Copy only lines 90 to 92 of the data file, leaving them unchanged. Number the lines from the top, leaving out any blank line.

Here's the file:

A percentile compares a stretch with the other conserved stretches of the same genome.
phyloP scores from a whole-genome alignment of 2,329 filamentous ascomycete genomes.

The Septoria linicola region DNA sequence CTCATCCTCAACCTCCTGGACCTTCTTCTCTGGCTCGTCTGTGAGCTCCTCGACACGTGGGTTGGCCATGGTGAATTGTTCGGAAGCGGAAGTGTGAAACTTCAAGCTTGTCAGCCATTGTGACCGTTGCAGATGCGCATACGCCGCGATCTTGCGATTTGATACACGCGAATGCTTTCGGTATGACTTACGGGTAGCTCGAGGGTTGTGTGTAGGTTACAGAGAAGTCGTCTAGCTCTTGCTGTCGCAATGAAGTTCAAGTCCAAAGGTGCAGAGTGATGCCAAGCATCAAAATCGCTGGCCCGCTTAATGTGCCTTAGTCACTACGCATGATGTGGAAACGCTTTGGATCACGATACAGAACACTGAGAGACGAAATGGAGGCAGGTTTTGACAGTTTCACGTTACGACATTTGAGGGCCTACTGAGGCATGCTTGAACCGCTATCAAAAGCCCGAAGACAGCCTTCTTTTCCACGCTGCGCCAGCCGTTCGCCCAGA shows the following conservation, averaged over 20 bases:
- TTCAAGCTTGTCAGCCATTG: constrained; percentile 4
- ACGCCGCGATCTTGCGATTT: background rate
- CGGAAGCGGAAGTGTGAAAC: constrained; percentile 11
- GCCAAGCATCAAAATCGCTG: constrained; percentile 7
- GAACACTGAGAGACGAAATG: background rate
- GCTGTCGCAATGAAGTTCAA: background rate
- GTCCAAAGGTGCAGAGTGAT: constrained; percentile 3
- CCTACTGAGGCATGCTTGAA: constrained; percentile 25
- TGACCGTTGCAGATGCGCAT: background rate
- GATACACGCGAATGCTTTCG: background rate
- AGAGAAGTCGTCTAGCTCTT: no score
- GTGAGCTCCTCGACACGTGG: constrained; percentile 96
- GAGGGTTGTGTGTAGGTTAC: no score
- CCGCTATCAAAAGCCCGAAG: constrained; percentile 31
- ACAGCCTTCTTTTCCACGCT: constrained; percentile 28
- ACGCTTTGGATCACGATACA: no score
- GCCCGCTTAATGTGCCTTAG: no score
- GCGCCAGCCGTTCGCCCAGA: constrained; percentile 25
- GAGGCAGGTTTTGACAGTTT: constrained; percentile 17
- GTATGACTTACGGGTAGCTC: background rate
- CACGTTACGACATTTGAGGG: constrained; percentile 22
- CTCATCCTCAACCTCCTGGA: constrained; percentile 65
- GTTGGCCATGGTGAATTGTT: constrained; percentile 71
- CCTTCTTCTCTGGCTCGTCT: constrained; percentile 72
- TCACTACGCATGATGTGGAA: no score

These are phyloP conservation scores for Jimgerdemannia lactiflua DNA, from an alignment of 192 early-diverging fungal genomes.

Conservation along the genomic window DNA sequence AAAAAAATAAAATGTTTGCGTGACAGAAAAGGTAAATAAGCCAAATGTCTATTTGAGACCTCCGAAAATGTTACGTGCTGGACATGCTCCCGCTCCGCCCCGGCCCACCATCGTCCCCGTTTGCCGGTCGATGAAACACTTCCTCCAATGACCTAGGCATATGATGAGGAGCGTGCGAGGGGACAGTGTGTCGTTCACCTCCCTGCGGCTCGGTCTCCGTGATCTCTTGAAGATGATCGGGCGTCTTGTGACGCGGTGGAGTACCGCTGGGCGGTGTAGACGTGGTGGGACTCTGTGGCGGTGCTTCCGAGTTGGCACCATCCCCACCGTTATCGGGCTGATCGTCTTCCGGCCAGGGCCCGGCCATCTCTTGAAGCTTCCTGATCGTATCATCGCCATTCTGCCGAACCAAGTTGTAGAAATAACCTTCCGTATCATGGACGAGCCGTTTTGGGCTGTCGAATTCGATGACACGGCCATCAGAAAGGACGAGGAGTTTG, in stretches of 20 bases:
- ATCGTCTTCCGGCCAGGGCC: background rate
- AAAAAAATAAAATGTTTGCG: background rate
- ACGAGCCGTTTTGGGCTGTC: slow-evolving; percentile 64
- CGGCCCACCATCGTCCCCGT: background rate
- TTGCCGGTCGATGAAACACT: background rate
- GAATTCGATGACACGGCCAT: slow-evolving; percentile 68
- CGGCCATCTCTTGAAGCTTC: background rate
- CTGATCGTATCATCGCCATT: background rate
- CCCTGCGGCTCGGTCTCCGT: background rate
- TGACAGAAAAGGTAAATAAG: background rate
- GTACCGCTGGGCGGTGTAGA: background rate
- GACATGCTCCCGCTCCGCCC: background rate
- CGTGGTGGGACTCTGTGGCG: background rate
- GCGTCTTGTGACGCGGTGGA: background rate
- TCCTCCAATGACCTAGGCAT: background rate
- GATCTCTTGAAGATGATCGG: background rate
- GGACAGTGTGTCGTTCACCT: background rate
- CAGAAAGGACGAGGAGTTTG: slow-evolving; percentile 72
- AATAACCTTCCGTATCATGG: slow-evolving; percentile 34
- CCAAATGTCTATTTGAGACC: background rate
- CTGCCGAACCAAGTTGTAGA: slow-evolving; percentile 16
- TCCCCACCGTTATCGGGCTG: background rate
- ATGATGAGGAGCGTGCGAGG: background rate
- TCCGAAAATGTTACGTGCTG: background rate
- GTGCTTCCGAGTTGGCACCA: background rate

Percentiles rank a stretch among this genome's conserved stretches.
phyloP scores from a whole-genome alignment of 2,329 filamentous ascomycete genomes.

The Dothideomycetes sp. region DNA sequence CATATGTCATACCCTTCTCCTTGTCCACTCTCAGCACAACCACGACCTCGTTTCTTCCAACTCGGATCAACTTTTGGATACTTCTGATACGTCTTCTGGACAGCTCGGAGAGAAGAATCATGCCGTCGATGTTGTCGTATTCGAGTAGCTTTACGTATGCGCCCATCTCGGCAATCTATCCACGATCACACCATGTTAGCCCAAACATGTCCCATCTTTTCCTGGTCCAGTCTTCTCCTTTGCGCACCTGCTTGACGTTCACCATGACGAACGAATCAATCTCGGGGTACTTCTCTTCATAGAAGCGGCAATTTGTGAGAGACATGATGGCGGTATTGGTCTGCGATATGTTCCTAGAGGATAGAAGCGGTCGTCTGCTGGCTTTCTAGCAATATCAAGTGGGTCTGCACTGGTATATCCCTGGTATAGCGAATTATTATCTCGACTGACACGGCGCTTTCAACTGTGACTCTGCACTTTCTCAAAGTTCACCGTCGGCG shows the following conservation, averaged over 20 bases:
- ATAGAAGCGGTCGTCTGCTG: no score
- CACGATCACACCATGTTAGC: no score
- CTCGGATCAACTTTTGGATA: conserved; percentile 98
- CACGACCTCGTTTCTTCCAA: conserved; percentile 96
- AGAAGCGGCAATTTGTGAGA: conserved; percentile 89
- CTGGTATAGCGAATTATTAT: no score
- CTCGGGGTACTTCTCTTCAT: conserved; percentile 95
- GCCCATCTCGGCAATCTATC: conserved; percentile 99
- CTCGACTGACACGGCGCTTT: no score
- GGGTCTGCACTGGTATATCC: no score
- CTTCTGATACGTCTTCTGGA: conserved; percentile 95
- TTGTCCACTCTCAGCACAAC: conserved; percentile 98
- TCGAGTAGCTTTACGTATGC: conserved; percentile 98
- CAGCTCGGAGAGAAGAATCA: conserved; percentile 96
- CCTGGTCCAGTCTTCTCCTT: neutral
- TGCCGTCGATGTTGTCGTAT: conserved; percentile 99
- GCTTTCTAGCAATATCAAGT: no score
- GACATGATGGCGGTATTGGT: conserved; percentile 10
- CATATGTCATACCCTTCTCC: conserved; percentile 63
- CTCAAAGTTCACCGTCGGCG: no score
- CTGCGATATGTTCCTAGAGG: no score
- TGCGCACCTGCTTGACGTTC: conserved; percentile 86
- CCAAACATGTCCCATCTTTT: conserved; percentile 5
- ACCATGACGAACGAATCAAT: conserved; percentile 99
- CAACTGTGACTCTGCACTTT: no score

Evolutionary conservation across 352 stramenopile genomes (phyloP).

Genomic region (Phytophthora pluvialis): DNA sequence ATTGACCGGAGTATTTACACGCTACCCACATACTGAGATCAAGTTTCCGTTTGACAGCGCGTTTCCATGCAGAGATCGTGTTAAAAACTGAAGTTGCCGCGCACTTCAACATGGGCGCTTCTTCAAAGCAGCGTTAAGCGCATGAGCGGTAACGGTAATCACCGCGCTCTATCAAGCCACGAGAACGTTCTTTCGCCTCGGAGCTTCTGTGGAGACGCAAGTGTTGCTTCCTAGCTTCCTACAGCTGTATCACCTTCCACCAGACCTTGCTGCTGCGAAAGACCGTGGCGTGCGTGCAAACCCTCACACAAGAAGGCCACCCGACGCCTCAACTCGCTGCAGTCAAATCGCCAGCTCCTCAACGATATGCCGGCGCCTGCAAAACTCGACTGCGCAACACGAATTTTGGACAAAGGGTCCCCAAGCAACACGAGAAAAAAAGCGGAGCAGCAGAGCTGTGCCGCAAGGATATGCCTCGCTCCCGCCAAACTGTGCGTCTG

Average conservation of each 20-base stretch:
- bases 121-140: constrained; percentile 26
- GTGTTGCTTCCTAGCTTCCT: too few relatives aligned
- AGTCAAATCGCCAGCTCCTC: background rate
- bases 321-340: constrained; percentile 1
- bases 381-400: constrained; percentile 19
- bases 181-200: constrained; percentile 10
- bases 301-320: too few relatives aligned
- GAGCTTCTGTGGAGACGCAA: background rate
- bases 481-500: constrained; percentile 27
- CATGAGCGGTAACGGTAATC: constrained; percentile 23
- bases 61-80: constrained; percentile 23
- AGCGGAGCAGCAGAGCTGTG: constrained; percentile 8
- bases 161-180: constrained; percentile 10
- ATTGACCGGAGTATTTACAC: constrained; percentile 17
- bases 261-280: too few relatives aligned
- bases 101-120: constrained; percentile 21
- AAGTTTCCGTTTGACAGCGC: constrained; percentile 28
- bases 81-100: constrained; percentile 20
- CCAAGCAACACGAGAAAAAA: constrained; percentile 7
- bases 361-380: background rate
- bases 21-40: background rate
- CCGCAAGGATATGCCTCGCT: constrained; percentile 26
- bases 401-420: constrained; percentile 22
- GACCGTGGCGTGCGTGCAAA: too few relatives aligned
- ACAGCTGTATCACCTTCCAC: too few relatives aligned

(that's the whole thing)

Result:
- bases 321-340: constrained; percentile 1
- bases 381-400: constrained; percentile 19
- bases 181-200: constrained; percentile 10